Fed Predicts “Mild Recession”

Economists at the Federal Reserve have predicted a slight recession for the second half of this year due to the recent bank failures, which might be problematic for President Biden and his party in the run-up to the presidential race in 2024.

According to minutes from the Federal Reserve’s meeting on March 21-22, the central bank predicted a slight recession beginning later this year and a turnaround over the next two years.

Federal regulators had taken control of Signature Bank and Silicon Valley Bank weeks before the meeting. Before the banks fell, depositors withdrew billions of dollars, sending shockwaves through the financial system.

The Biden administration took heat for mishandling the largest bank failures in American history. According to several lawmakers and columnists, there were not enough regulators in place, so the administration was reluctant to respond. 

President Joe Biden has declared he will compete for reelection but has not officially announced his choice. A recession may hurt his chances, as it did for former President Jimmy Carter.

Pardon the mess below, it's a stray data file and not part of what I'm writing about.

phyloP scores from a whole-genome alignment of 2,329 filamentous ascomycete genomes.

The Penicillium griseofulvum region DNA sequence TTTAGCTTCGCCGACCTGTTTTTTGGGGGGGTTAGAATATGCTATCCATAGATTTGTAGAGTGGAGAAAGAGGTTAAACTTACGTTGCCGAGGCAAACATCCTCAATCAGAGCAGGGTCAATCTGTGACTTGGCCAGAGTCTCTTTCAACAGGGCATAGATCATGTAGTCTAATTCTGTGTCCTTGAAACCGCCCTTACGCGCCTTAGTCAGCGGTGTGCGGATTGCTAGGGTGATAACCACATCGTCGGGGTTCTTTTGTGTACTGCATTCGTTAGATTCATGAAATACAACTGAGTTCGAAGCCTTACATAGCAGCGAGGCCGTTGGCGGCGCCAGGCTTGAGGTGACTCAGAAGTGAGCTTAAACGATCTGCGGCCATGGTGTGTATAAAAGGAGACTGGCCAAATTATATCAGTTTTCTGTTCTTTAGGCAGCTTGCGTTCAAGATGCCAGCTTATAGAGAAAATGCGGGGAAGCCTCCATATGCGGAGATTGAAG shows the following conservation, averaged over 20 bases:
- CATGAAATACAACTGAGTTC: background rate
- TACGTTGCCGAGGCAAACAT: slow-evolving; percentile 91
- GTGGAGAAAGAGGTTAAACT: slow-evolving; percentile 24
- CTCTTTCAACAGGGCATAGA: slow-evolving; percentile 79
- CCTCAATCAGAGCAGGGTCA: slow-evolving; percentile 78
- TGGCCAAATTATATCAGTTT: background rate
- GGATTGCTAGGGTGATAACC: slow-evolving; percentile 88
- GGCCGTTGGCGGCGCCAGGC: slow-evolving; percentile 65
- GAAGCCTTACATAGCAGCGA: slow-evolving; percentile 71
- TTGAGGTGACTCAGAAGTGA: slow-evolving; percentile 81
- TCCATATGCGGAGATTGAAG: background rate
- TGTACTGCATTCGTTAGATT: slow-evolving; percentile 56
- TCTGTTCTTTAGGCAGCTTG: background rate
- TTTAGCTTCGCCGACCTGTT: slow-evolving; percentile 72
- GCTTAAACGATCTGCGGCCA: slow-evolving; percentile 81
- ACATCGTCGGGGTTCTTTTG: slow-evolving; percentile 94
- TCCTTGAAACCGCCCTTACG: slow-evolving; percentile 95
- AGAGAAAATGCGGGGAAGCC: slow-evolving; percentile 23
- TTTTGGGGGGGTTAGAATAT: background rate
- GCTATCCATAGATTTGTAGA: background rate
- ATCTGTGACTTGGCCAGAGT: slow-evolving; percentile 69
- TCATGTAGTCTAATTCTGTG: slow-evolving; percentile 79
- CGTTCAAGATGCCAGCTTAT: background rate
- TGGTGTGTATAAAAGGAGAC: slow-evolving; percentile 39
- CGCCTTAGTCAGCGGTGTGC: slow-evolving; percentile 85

According to reports, rate hikes have brought the United States to the verge of a recession, and subsequent economic estimates have shown that GDP will drop dramatically this year while unemployment will continue to rise to 4.5 percent. As higher rates continue to impact, the Fed predicts the unemployment rate will stay high in 2024 and 2025.  

The Federal Reserve has continued its war against inflation despite fears that the economy may enter a recession this year. At the meeting, officials voted to boost the average interest rate by a quarter point to an estimated range of 4.75% to 5% and indicated that a further increase is possible in May. However, they stressed that future rate hikes would depend on new information.

After some debate, the Fed decided to raise interest rates again due to higher inflation, the confidence of current economic indicators, and its resolve to bring inflation lower to the Committee’s two percent longer-run goal. This decision came after several Fed members had considered pausing the rate hikes to see what would happen in the banking system.